“‘Animals have no souls,’ said Descartes, throwing a cat out the window to prove, if not his point, at least his faith in it.”
I’ve tended to think of James Blish (1921-1975) as a Star Trek hack most of my life. I knew he was a smart guy; I knew that his “Okie” series and A Case of Conscience were well respected. Hell, I’m even a Star Trek fan. But, without reading any of his work except a couple of short stories, I had no respect for him. Then David Pringle’s list made me sit down with one of his novels.
ACoC is divided into two parts. Generally, the first is considered the better of the two halves, and I will agree that it is the stronger narrative. But the second half has its merits too. I suppose it is much like the other great sf novel about Catholicism: A Canticle for Leibowitz (# 30 on the list). That book also has mismatching narrative limbs.
The first half of ACoC focuses on Jesuit priest and scientist Father Ramon Ruiz-Sanchez. RS is one of the more interesting characters I’ve ever read. While Blish is critical of religion, he’s evenhanded with the good Father. RS is part of a four-man team of scientists on a planet called Lithia. They’ve been sent there to determine whether the planet would make a good way station–balancing out the needs and wants of both Earthlings and the Lithians themselves. The native inhabitants are quite interesting. They’re twelve-feet-tall reptiles that resemble a dinosaur with a kangaroo pouch (in the case of the females). They’re intelligent and industrious, and they live in a harmonious society with no crime, war, or religion. And that last point is the real bugger.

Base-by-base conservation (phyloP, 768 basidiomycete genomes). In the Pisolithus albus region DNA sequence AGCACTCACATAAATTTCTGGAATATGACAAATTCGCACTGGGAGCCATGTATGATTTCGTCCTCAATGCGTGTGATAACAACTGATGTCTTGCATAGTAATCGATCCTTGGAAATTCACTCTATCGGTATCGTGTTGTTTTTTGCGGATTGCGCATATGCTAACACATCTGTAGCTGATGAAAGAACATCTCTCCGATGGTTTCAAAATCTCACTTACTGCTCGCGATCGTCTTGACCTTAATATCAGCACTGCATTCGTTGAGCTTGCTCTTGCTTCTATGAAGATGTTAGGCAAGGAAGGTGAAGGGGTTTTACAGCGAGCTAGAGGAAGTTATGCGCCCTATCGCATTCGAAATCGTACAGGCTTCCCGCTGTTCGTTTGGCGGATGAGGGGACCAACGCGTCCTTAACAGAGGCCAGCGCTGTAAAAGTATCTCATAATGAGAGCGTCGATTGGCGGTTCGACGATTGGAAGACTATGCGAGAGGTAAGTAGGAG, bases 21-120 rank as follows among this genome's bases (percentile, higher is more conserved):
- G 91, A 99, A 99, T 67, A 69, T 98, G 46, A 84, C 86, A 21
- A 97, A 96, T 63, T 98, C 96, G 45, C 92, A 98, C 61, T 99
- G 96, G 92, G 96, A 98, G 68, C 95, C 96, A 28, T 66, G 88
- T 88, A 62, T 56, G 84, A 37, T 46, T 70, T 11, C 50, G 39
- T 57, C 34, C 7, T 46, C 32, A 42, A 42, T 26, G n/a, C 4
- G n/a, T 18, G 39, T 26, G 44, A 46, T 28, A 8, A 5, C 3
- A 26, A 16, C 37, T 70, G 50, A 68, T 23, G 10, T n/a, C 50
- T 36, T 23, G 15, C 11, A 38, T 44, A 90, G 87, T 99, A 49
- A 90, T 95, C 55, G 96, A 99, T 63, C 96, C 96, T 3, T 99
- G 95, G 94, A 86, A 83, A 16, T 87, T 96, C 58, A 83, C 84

When it comes down to the vote on Lithia’s future, the four men couldn’t be further apart. One believes Lithia to be an absolute cultural gem that should be kept open and in active dialogue with Earth. Another feels that it should be turned into an armory and weapons-making factory. A third is indecisive and almost apathetic about the responsibility of his decision. And then there’s Ruiz-Sanchez. RS has had the deepest contact with the culture up to this point. He’s thoroughly studied the environment of Lithia. He’s mastered the language. And he’s made friends with a Lithian named Chtexa. But RS can’t wrap his mind around the idea of a society without god, particularly a rational, well-functioning one. He decides that the planet itself, as well as its inhabitants, must be the creation of the Devil. And while this suggests a Manichean heresy (strict theology purports the Devil has no creative abilities such as God has), he accepts it as the only possibility and votes for the planet to be permanently quarantined. Before he leaves, however, Chtexa gives him a present: a fertilized Lithian egg.
The second half of the novel follows the disastrous earthly development of Egtverchi, Chtexa’s son. Egtverchi is neither fish nor fowl on Earth–a problem most twelve-foot, sentient reptiles face. He’s also quite paranoid about war, which is a theme running throughout the novel. As I mentioned before, Cleaver (one of the scientists on Lithia) has the hawkish idea to develop munitions on Lithia, all for the armament against an enemy that doesn’t exist. Most of society lives in underground, shelter communities because of some sort of nuclear fallout. And there is a growing dissatisfaction on the part of the have-nots of society. Egtverchi does his best to fan the flames of tension. While this section of the novel meanders at times, it’s worth waiting out the anti-Hollywood ending. There are also some small gems of social criticism along the way, such as the concept of “planned obsolescence”: a series of built-in flaws that every product contains, in order to insure that it has an ephemeral existence that propels the public’s consuming habits. Or, a party ride that shuttles passengers through a series of hallucinogenic scenes, ending with a trip through the furnace doors of Belsen, only to be blasted with “mind-cleansing oxygen” on the other side. What fun!